United States District Court, D. Connecticut
RULING ON DEFENDANTS' MOTION TO DISMISS
A. BOLDEN UNITED STATES DISTRICT JUDGE
case, Plaintiff, Thomas Santiago Bonilla, challenges the
applicability of a “cost of incarceration” lien
to the proceeds he received from the settlement of a civil
lawsuit brought under 42 U.S.C. § 1983. He argues that
the Connecticut statute creating this lien is preempted by 42
U.S.C. § 1983. Compl. ¶ 24, ECF No. 3. He seeks
declaratory and injunctive relief from this Court to prevent
Connecticut from enforcing the lien. Id. He has
named as Defendants the Commissioner of Connecticut's
Department of Correction (“DOC”), Scott Semple,
and the Commissioner of the Connecticut Department of
Administrative Services, Melody Currey.
now move to dismiss Mr. Bonilla's Complaint in its
entirety, arguing that the Eleventh Amendment bars his claim
and that his Complaint fails to state a claim upon which
relief can be granted under Federal Rule of Civil Procedure
12(b)(6). For the reasons that follow, the Defendant's
Motion to Dismiss, ECF No. 18, is GRANTED.
in DOC custody, Mr. Bonilla is serving a sixty-year sentence
of imprisonment imposed in state court for murder as an
accessory and felony murder. Compl. ¶¶ 6, 14, ECF
October 2012, after his conviction, Mr. Bonilla initiated a
lawsuit pro se under 42 U.S.C. § 1983 against
the three police officers who investigated and arrested him
for these crimes and who worked for the City of Waterbury,
Connecticut. Id. ¶¶ 9, 14-15; see also
Bonilla v. Tirado, Case No. 3:12-cv-01514-RNC (D.
Conn.). In this section 1983 case, he alleged claims of false
arrest, malicious prosecution, use of excessive force,
unconstitutional search of his home, and unconstitutional
conditions of confinement at the Waterbury police station.
Compl. ¶¶10-16, ECF No. 3; Initial Review Order
4-5, ECF No. 6 from Bonilla v. Tirado, Case No.
3:12-cv-01514-RNC (D. Conn.). The Court dismissed his claims
for false arrest and malicious prosecution but allowed the
others to proceed to discovery against the Defendants in
their individual capacities. Initial Review Order 4-5, ECF
No. 6 from Bonilla v. Tirado, Case No.
3:12-cv-01514-RNC (D. Conn.).
discovery was completed and the Court denied two summary
judgment motions brought by Mr. Bonilla and the Defendants,
Mr. Bonilla agreed to settle his claims against the three
officers for a payment of money. Docket Sheet from
Bonilla v. Tirado, Case No. 3:12-cv-01514-RNC (D.
Conn.); Compl. ¶¶ 17-18, ECF No. 3.
receiving notice of this settlement, officials from the
Connecticut Department of Administrative Services demanded
that Mr. Bonilla give them roughly half of the settlement
proceeds under a “cost of incarceration” lien
purportedly created by Connecticut General Statutes section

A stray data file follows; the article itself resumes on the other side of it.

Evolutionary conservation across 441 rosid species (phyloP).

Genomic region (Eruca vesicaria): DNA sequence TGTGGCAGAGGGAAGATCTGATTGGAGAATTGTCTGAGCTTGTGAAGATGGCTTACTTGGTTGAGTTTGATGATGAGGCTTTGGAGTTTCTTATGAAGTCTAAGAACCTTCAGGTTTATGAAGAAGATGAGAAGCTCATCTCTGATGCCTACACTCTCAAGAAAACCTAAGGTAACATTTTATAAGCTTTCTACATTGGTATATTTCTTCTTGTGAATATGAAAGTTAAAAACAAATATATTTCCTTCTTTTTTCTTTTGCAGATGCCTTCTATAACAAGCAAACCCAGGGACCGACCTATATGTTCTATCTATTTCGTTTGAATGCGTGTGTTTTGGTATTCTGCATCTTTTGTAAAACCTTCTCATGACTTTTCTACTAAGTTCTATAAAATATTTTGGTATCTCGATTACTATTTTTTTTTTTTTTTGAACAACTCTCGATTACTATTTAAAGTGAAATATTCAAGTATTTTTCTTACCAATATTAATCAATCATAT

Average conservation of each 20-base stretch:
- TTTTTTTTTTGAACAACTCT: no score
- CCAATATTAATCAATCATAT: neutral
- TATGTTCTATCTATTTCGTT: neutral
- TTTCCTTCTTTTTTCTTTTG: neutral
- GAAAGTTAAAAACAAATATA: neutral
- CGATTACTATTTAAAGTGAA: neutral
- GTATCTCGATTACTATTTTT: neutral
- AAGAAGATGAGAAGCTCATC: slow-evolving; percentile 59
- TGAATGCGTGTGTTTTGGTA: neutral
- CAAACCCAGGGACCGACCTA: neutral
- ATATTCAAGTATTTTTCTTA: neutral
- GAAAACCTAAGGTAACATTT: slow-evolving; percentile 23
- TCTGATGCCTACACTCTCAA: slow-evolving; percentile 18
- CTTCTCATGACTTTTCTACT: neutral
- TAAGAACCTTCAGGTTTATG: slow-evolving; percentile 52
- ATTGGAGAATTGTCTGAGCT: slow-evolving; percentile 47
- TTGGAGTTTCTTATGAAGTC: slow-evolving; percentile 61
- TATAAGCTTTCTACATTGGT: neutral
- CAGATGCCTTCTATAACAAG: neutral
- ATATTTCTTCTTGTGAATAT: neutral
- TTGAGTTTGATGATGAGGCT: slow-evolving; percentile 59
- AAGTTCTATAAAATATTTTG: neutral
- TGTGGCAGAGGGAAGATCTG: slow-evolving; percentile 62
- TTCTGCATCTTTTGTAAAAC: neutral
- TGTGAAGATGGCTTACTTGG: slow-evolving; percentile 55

18-85b. Id. ¶¶ 20-22. They allegedly sent
Mr. Bonilla a draft complaint and indicated that they planned
to bring an action in state court to collect on the
state's lien. Id. ¶ 23. As discussed in
further detail below, section 18-85b(a) requires an inmate to
pay a portion of the costs of his incarceration from proceeds
he obtains from recoveries in civil lawsuits. Conn. Gen.
Stat. § 18-85b(a).
survive a motion to dismiss for failure to state a claim
under Federal Rule of Civil Procedure 12(b)(6), a complaint
must contain “sufficient factual matter, accepted as
true, to state a claim to relief that is plausible on its
face.” Ashcroft v. Iqbal, 556 U.S. 662, 678
(2009) (internal quotation marks and citation omitted).
“A claim has facial plausibility when the plaintiff
pleads factual content that allows the court to draw the
reasonable inference that the defendant is liable for the
misconduct alleged.” Id. In determining
whether a complaint states a plausible entitlement to legal
relief, the Court must accept all factual allegations in the
complaint as true and draw all reasonable inferences from
those allegations in the light most favorable to the
plaintiff. See Nechis v. Oxford Health Plans, Inc.,
421 F.3d 96, 100 (2d Cir. 2005).
arguments regarding immunity may also implicate Federal Rule
of Civil Procedure 12(b)(1). See e.g., Doe v.
Connecticut, Civil Action No. 3:10cv1981 (VLB), 2011 WL
5170292, at *2 (D. Conn. Oct. 31, 2011) (finding that
Eleventh Amendment immunity arguments implicate subject
matter jurisdiction); see also Tiraco v. New York State
Bd. of Elections, 963 F.Supp.2d 184, 191 n.6 (E.D.N.Y.
2013) (observing that whether motions to dismiss raising
Eleventh Amendment immunity arguments should be resolved
under Rule 12(b)(6) or Rule 12(b)(1) is unsettled in the
Second Circuit). The standards of review for a lack of
subject matter jurisdiction under Rule 12(b)(1) and failure
to state a plausible legal claim under Rule 12(b)(1) are
“substantively identical.” Lerner v. Fleet
Bank, N.A., 318 F.3d 113, 128 (2d Cir. 2003)
abrogated on other grounds by Lexmark Int'l, Inc. v.
Static Control Components, Inc., 134 S.Ct. 1377, 1387
(2014) as recognized by Am. Psychiatric Ass'n v.
Anthem Health Plans, Inc., 821 F.3d 352, 359
(2d Cir. 2016). However, under Rule 12(b)(1), the party
invoking the Court's jurisdiction has the burden to
demonstrate subject matter jurisdiction exists. Id.
Conversely, the movant bears the burden on a Rule 12(b)(6)
motion. Id. This distinction does not affect the
outcome in this case.
“cost of incarceration” lien statute provides, in
relevant portion, as follows
[i]n the case of causes of action of any person obligated to
pay the costs of such person's incarceration under
section 18-85a and regulations adopted in accordance with
said section. . . the claim of the state shall be a lien
against the proceeds therefrom in the amount of the costs of
incarceration or fifty per cent of the proceeds received by